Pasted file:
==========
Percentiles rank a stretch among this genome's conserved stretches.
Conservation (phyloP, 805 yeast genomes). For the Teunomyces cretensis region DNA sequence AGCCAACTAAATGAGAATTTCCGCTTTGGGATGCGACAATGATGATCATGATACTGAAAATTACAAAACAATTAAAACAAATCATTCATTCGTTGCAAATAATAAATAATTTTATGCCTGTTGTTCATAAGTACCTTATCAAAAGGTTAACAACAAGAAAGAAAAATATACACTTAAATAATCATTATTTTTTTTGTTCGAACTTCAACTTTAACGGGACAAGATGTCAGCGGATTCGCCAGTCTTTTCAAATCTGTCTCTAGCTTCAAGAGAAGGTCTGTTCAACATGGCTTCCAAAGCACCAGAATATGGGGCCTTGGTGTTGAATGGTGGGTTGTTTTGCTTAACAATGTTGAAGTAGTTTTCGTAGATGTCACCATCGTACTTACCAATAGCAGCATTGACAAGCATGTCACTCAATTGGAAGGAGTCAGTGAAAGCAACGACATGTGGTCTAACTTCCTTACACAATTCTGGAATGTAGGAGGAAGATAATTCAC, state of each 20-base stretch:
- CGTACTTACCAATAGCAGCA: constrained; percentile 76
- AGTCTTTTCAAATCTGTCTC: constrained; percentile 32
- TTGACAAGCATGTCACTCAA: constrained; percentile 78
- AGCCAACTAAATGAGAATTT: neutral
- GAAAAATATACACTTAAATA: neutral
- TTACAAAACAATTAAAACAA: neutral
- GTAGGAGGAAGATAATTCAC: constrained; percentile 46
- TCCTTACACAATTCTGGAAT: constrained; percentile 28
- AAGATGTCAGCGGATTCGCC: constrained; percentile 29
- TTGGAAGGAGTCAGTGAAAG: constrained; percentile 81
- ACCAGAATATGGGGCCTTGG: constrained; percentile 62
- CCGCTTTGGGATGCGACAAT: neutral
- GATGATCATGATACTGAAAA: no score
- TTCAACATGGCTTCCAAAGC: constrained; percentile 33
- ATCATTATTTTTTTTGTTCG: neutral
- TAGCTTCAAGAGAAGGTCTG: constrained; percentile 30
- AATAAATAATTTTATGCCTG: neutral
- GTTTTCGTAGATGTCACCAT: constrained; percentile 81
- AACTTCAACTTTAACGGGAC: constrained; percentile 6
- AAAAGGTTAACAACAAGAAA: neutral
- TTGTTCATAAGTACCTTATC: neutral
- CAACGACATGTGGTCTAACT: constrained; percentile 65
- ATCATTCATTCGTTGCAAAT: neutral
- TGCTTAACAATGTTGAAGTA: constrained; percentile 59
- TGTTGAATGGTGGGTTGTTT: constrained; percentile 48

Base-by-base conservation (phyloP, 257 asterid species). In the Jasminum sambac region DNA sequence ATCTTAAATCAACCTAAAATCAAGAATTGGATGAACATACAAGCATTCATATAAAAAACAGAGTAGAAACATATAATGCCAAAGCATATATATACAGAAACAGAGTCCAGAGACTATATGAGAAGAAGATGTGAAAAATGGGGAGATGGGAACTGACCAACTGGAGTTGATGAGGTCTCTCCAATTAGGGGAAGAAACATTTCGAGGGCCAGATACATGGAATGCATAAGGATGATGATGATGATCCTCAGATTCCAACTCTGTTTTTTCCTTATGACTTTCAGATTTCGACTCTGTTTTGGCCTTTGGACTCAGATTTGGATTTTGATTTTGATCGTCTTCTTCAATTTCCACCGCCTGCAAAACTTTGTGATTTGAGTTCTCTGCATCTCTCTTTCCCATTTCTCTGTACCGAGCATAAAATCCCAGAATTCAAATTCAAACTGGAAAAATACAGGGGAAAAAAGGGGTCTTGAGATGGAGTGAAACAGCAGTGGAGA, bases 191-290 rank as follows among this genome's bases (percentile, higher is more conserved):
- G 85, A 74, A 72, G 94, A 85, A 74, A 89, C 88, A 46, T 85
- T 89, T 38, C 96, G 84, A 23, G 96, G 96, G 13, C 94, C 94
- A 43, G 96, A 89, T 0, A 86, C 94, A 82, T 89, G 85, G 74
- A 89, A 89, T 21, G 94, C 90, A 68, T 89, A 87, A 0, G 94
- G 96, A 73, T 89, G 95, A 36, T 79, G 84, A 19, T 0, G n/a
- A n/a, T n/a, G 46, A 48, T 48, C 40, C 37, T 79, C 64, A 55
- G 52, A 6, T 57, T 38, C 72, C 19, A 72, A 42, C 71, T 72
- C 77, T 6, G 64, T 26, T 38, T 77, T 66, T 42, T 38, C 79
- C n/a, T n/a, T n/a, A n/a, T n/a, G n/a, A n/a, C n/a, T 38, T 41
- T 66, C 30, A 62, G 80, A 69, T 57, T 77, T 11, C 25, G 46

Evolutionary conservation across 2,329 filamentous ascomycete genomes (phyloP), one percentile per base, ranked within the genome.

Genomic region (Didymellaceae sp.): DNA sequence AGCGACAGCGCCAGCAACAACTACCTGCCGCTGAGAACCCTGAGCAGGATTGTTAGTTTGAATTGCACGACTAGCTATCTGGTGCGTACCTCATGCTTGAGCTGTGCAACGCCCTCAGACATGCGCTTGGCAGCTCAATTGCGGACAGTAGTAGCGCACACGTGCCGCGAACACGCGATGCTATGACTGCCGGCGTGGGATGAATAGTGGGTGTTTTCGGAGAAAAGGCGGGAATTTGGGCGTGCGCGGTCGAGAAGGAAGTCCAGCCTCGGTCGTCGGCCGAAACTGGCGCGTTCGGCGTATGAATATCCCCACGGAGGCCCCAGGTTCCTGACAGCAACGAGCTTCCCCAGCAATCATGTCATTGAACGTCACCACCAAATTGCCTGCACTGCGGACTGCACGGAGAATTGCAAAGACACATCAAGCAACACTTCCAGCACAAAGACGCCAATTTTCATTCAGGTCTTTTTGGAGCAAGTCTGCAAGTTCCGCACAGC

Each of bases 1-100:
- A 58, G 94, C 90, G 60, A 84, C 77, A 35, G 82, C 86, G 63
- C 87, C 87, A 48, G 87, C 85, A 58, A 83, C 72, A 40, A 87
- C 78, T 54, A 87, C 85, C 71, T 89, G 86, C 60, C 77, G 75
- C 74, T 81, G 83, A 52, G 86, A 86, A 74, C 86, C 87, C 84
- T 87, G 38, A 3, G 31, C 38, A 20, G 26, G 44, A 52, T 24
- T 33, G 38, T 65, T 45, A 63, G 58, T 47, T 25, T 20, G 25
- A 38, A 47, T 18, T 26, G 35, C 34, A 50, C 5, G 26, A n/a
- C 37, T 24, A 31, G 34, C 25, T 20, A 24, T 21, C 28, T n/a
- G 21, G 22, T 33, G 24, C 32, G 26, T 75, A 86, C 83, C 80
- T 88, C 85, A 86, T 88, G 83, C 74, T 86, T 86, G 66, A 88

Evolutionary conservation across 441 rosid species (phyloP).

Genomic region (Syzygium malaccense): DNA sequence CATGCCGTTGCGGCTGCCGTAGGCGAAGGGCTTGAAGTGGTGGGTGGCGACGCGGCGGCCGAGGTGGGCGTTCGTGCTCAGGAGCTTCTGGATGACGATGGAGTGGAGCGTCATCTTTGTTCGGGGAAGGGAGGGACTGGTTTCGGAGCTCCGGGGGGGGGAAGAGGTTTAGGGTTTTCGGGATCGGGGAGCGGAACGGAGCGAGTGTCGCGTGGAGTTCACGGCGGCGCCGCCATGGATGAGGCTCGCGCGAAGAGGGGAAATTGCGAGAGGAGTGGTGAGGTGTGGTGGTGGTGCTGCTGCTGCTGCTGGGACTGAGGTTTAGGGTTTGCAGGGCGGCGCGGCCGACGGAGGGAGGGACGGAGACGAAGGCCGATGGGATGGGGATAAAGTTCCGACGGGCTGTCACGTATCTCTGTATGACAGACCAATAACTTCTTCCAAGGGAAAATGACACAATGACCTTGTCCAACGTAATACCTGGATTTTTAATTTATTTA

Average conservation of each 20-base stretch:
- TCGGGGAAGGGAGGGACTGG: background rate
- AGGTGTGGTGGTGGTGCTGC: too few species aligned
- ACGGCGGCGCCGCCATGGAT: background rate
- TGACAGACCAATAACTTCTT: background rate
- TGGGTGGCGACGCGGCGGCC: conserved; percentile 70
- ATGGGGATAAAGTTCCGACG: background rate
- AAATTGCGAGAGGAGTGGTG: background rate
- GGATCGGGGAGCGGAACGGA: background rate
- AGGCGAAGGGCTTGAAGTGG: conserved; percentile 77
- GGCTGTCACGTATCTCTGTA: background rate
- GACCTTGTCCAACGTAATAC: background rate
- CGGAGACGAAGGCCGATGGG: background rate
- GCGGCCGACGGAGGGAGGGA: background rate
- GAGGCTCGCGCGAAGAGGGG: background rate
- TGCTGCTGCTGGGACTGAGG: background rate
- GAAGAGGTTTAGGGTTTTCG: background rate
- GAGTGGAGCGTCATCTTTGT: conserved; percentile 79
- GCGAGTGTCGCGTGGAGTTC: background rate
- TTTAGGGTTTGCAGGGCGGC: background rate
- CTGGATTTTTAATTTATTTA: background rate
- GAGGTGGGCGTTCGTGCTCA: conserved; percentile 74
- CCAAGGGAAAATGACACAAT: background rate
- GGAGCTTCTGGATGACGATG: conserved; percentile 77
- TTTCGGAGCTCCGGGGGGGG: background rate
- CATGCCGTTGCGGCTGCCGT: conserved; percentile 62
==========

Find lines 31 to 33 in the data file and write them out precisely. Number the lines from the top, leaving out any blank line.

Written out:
- A 43, G 96, A 89, T 0, A 86, C 94, A 82, T 89, G 85, G 74
- A 89, A 89, T 21, G 94, C 90, A 68, T 89, A 87, A 0, G 94
- G 96, A 73, T 89, G 95, A 36, T 79, G 84, A 19, T 0, G n/a